Keynes called this the "paradox of thrift" --
07:44
saving slows down recovery.
07:46
And politicians call on us continually
07:48
to draw down more debt,
07:51
to draw down our own savings even further,
07:53
just so that we can get the show back on the road,
07:55
so we can keep this growth-based economy going.
07:57
It's an anomaly,
07:59
it's a place where the system actually is at odds
08:01
with who we are as people.
08:03
Here's another one -- completely different one:
08:06
Why is it
08:08
that we don't do the blindingly obvious things we should do
08:10
to combat climate change,
08:12
very, very simple things
08:14
like buying energy-efficient appliances,
08:16
putting in efficient lights, turning the lights off occasionally,
08:18
insulating our homes?
08:20
These things save carbon, they save energy,
08:22
they save us money.
08:24
So is it that, though they make perfect economic sense,
08:27
we don't do them?
08:30
Well, I had my own personal insight into this
08:32
a few years ago.
08:34
It was a Sunday evening, Sunday afternoon,
08:36
and it was just after --
08:38
actually, to be honest, too long after --
08:40
we had moved into a new house.
08:43
And I had finally got around to doing some draft stripping,
08:45
installing insulation around the windows and doors
08:48
to keep out the drafts.
08:50
And my, then, five year-old daughter
08:52
was helping me in the way that five year-olds do.
08:55
And we'd been doing this for a while,
08:58
when she turned to me very solemnly and said,
09:01
"Will this really keep out the giraffes?"
09:05
(Laughter)
09:08
"Here they are, the giraffes."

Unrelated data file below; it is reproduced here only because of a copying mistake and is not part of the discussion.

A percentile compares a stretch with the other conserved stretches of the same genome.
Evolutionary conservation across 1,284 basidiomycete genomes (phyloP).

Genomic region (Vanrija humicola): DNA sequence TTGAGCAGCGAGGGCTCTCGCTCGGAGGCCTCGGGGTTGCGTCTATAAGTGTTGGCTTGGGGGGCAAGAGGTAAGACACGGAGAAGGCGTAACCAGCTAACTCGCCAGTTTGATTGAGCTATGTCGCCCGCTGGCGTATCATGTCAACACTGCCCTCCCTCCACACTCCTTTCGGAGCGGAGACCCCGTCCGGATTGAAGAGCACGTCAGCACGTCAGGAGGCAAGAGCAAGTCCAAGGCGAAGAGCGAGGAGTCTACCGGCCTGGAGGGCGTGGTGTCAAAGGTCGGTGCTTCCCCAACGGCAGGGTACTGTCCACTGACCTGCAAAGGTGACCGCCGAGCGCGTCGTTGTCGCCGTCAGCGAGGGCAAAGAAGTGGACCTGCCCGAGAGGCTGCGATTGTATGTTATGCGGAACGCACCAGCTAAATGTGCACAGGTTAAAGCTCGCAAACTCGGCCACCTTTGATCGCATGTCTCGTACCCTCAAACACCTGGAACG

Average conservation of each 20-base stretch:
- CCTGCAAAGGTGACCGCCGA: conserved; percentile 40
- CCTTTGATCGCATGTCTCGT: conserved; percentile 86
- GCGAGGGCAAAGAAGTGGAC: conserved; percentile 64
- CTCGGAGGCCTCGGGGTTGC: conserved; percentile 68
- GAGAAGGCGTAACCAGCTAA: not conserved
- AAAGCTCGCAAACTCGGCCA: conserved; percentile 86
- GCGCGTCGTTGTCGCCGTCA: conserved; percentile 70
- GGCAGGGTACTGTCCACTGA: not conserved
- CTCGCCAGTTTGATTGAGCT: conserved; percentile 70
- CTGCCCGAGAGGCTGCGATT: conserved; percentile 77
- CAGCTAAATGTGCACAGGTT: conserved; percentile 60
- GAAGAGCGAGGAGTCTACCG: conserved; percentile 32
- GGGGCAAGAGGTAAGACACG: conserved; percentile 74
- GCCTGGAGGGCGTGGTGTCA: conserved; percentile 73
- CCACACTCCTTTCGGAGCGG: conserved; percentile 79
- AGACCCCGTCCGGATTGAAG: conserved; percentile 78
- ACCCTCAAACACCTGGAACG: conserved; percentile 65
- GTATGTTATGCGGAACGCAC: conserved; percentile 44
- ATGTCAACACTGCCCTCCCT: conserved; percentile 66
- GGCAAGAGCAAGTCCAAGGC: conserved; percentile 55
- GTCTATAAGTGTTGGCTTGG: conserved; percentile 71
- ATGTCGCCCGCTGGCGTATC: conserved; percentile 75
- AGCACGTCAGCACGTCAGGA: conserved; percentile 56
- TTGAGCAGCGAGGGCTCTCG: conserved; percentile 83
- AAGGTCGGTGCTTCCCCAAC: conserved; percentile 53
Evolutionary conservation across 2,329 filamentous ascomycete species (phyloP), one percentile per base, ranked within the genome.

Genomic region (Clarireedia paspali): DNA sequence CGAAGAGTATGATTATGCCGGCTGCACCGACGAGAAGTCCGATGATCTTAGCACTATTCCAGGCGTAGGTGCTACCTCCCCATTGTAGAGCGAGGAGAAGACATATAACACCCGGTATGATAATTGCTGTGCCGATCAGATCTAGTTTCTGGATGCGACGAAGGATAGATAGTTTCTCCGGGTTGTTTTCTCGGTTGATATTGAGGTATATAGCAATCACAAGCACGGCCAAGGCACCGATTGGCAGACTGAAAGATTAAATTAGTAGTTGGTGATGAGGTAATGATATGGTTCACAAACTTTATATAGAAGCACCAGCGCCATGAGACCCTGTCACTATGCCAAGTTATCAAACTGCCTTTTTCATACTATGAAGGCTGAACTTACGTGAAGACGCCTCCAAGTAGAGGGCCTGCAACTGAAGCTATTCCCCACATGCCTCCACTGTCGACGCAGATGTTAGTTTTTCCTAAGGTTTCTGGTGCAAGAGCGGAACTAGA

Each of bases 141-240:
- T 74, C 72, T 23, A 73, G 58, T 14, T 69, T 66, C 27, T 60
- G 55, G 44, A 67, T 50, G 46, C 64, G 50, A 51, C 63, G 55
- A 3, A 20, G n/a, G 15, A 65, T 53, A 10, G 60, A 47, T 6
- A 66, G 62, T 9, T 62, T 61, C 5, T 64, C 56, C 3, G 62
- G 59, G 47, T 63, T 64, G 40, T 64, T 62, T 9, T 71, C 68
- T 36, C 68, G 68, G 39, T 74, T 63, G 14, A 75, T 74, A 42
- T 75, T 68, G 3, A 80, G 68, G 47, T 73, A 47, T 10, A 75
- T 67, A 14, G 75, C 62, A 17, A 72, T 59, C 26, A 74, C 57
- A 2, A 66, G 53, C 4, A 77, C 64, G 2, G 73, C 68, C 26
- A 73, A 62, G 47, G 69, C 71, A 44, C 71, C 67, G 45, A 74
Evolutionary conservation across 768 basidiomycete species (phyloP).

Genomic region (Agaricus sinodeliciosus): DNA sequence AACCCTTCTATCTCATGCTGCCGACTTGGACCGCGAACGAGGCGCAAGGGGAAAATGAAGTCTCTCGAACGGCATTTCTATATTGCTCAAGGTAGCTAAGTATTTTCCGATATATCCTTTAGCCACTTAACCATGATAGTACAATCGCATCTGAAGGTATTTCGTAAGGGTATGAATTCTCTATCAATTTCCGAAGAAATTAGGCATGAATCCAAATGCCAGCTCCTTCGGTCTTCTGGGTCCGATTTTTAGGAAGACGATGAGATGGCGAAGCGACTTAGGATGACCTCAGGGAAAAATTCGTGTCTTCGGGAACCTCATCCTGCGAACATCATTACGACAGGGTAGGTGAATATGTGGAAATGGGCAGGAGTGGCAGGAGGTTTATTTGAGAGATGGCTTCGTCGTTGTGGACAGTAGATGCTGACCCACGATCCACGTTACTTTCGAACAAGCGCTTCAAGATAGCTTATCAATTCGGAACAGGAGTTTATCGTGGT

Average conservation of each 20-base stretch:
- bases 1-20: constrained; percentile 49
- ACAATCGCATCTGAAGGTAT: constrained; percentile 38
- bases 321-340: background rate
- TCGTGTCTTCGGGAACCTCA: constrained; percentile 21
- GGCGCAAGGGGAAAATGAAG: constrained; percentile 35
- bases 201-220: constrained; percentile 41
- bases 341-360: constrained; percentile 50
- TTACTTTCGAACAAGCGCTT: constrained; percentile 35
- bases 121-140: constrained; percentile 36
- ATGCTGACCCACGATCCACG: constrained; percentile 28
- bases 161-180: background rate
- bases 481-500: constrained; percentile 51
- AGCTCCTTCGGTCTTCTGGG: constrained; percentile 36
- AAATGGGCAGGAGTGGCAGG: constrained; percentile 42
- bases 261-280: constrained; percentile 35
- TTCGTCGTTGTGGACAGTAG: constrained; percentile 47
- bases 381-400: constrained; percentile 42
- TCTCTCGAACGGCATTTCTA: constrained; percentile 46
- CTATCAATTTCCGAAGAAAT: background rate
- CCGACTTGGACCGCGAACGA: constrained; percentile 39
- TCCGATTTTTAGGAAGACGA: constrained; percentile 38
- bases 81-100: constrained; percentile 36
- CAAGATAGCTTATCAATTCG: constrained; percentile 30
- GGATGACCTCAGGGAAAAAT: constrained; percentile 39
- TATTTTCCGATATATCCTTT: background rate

09:10
You can hear the five-year-old mind working.
09:12
These ones, interestingly, are 400 miles north of here
09:14
outside Barrow-in-Furness in Cumbria.
09:17
Goodness knows what they make of the Lake District weather.
09:20
But actually that childish misrepresentation
09:23
stuck with me,
09:26
because it suddenly became clear to me
09:28
why we don't do the blindingly obvious things.
09:31
We're too busy keeping out the giraffes --
09:33
putting the kids on the bus in the morning,
09:35
getting ourselves to work on time,
09:37
surviving email overload
09:40
and shop floor politics,
09:42
foraging for groceries, throwing together meals,
09:44
escaping for a couple of precious hours in the evening
09:47
into prime-time TV
09:50
or TED online,
09:52
getting from one end of the day to the other,
09:54
keeping out the giraffes.
09:57
(Laughter)
09:59
What is the objective?
10:01
"What is the objective of the consumer?"
10:03
Mary Douglas asked in an essay on poverty
10:06
written 35 years ago.
10:09
"It is," she said,
10:11
"to help create the social world
10:14
and find a credible place in it."
10:17
That is a deeply humanizing
10:20
vision of our lives,
10:23
and it's a completely different vision
10:25
than the one that lies at the heart
10:28
of this economic model.
10:31